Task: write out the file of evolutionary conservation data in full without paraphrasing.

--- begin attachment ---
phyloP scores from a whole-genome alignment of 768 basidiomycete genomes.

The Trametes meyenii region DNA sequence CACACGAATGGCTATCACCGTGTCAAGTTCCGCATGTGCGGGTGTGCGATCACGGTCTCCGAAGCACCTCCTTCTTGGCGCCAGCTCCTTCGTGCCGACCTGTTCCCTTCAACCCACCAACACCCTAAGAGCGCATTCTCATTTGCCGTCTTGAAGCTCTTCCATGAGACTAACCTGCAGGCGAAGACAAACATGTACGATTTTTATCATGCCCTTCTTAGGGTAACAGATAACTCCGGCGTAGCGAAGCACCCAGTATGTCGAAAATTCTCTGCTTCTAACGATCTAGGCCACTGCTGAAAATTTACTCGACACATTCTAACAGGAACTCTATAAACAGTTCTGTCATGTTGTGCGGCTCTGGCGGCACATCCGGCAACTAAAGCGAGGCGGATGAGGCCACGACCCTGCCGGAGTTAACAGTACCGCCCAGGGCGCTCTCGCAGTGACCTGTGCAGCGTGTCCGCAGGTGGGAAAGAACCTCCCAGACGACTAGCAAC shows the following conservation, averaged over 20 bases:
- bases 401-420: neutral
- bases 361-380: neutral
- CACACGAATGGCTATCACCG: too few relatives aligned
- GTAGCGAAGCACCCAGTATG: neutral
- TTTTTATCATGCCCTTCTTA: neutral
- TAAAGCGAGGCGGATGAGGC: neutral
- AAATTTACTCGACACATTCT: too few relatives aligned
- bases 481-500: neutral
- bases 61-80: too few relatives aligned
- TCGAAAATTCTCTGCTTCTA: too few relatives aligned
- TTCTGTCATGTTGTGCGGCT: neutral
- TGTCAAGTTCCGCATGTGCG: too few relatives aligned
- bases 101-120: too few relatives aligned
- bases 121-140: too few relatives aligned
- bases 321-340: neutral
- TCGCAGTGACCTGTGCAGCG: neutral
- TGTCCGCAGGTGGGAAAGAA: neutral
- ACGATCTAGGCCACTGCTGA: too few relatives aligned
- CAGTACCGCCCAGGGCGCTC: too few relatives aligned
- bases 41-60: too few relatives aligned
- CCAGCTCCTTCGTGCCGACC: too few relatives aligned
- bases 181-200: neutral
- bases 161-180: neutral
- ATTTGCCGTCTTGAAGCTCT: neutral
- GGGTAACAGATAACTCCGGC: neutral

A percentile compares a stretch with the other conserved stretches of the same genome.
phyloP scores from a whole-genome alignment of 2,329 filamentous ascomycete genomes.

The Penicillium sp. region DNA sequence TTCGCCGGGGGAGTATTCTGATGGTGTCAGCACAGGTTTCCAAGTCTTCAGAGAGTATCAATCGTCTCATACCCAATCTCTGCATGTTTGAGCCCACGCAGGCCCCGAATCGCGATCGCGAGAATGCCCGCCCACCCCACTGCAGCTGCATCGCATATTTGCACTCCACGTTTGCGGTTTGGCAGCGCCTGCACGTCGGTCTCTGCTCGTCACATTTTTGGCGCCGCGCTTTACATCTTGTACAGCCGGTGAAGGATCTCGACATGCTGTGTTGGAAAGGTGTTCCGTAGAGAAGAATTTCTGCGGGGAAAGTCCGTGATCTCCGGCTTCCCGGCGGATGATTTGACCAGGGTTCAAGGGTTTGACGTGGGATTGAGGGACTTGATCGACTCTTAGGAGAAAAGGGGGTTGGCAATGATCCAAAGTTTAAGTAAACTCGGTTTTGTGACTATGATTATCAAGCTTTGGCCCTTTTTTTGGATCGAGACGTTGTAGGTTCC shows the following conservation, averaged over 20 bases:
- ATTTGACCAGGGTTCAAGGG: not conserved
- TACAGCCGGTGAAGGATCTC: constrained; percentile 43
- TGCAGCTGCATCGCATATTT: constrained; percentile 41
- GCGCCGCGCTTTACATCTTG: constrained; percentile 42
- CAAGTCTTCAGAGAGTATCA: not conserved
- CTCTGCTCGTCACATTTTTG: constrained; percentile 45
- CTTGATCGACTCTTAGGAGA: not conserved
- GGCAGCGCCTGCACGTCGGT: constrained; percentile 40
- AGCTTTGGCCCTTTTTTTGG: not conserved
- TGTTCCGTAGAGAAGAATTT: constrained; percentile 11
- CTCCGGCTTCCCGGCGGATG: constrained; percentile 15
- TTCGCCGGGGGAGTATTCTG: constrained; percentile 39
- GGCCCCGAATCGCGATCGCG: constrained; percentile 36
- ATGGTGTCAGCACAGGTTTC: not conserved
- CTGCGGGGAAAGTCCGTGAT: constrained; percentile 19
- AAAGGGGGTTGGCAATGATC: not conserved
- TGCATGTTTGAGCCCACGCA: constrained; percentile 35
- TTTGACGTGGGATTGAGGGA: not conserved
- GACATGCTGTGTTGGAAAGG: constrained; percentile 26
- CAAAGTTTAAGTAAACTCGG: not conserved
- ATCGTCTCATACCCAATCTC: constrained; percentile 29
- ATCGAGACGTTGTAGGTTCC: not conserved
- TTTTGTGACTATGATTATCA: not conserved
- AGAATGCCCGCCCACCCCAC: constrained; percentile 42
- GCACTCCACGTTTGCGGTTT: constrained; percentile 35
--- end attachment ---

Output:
phyloP scores from a whole-genome alignment of 768 basidiomycete genomes.

The Trametes meyenii region DNA sequence CACACGAATGGCTATCACCGTGTCAAGTTCCGCATGTGCGGGTGTGCGATCACGGTCTCCGAAGCACCTCCTTCTTGGCGCCAGCTCCTTCGTGCCGACCTGTTCCCTTCAACCCACCAACACCCTAAGAGCGCATTCTCATTTGCCGTCTTGAAGCTCTTCCATGAGACTAACCTGCAGGCGAAGACAAACATGTACGATTTTTATCATGCCCTTCTTAGGGTAACAGATAACTCCGGCGTAGCGAAGCACCCAGTATGTCGAAAATTCTCTGCTTCTAACGATCTAGGCCACTGCTGAAAATTTACTCGACACATTCTAACAGGAACTCTATAAACAGTTCTGTCATGTTGTGCGGCTCTGGCGGCACATCCGGCAACTAAAGCGAGGCGGATGAGGCCACGACCCTGCCGGAGTTAACAGTACCGCCCAGGGCGCTCTCGCAGTGACCTGTGCAGCGTGTCCGCAGGTGGGAAAGAACCTCCCAGACGACTAGCAAC shows the following conservation, averaged over 20 bases:
- bases 401-420: neutral
- bases 361-380: neutral
- CACACGAATGGCTATCACCG: too few relatives aligned
- GTAGCGAAGCACCCAGTATG: neutral
- TTTTTATCATGCCCTTCTTA: neutral
- TAAAGCGAGGCGGATGAGGC: neutral
- AAATTTACTCGACACATTCT: too few relatives aligned
- bases 481-500: neutral
- bases 61-80: too few relatives aligned
- TCGAAAATTCTCTGCTTCTA: too few relatives aligned
- TTCTGTCATGTTGTGCGGCT: neutral
- TGTCAAGTTCCGCATGTGCG: too few relatives aligned
- bases 101-120: too few relatives aligned
- bases 121-140: too few relatives aligned
- bases 321-340: neutral
- TCGCAGTGACCTGTGCAGCG: neutral
- TGTCCGCAGGTGGGAAAGAA: neutral
- ACGATCTAGGCCACTGCTGA: too few relatives aligned
- CAGTACCGCCCAGGGCGCTC: too few relatives aligned
- bases 41-60: too few relatives aligned
- CCAGCTCCTTCGTGCCGACC: too few relatives aligned
- bases 181-200: neutral
- bases 161-180: neutral
- ATTTGCCGTCTTGAAGCTCT: neutral
- GGGTAACAGATAACTCCGGC: neutral

A percentile compares a stretch with the other conserved stretches of the same genome.
phyloP scores from a whole-genome alignment of 2,329 filamentous ascomycete genomes.

The Penicillium sp. region DNA sequence TTCGCCGGGGGAGTATTCTGATGGTGTCAGCACAGGTTTCCAAGTCTTCAGAGAGTATCAATCGTCTCATACCCAATCTCTGCATGTTTGAGCCCACGCAGGCCCCGAATCGCGATCGCGAGAATGCCCGCCCACCCCACTGCAGCTGCATCGCATATTTGCACTCCACGTTTGCGGTTTGGCAGCGCCTGCACGTCGGTCTCTGCTCGTCACATTTTTGGCGCCGCGCTTTACATCTTGTACAGCCGGTGAAGGATCTCGACATGCTGTGTTGGAAAGGTGTTCCGTAGAGAAGAATTTCTGCGGGGAAAGTCCGTGATCTCCGGCTTCCCGGCGGATGATTTGACCAGGGTTCAAGGGTTTGACGTGGGATTGAGGGACTTGATCGACTCTTAGGAGAAAAGGGGGTTGGCAATGATCCAAAGTTTAAGTAAACTCGGTTTTGTGACTATGATTATCAAGCTTTGGCCCTTTTTTTGGATCGAGACGTTGTAGGTTCC shows the following conservation, averaged over 20 bases:
- ATTTGACCAGGGTTCAAGGG: not conserved
- TACAGCCGGTGAAGGATCTC: constrained; percentile 43
- TGCAGCTGCATCGCATATTT: constrained; percentile 41
- GCGCCGCGCTTTACATCTTG: constrained; percentile 42
- CAAGTCTTCAGAGAGTATCA: not conserved
- CTCTGCTCGTCACATTTTTG: constrained; percentile 45
- CTTGATCGACTCTTAGGAGA: not conserved
- GGCAGCGCCTGCACGTCGGT: constrained; percentile 40
- AGCTTTGGCCCTTTTTTTGG: not conserved
- TGTTCCGTAGAGAAGAATTT: constrained; percentile 11
- CTCCGGCTTCCCGGCGGATG: constrained; percentile 15
- TTCGCCGGGGGAGTATTCTG: constrained; percentile 39
- GGCCCCGAATCGCGATCGCG: constrained; percentile 36
- ATGGTGTCAGCACAGGTTTC: not conserved
- CTGCGGGGAAAGTCCGTGAT: constrained; percentile 19
- AAAGGGGGTTGGCAATGATC: not conserved
- TGCATGTTTGAGCCCACGCA: constrained; percentile 35
- TTTGACGTGGGATTGAGGGA: not conserved
- GACATGCTGTGTTGGAAAGG: constrained; percentile 26
- CAAAGTTTAAGTAAACTCGG: not conserved
- ATCGTCTCATACCCAATCTC: constrained; percentile 29
- ATCGAGACGTTGTAGGTTCC: not conserved
- TTTTGTGACTATGATTATCA: not conserved
- AGAATGCCCGCCCACCCCAC: constrained; percentile 42
- GCACTCCACGTTTGCGGTTT: constrained; percentile 35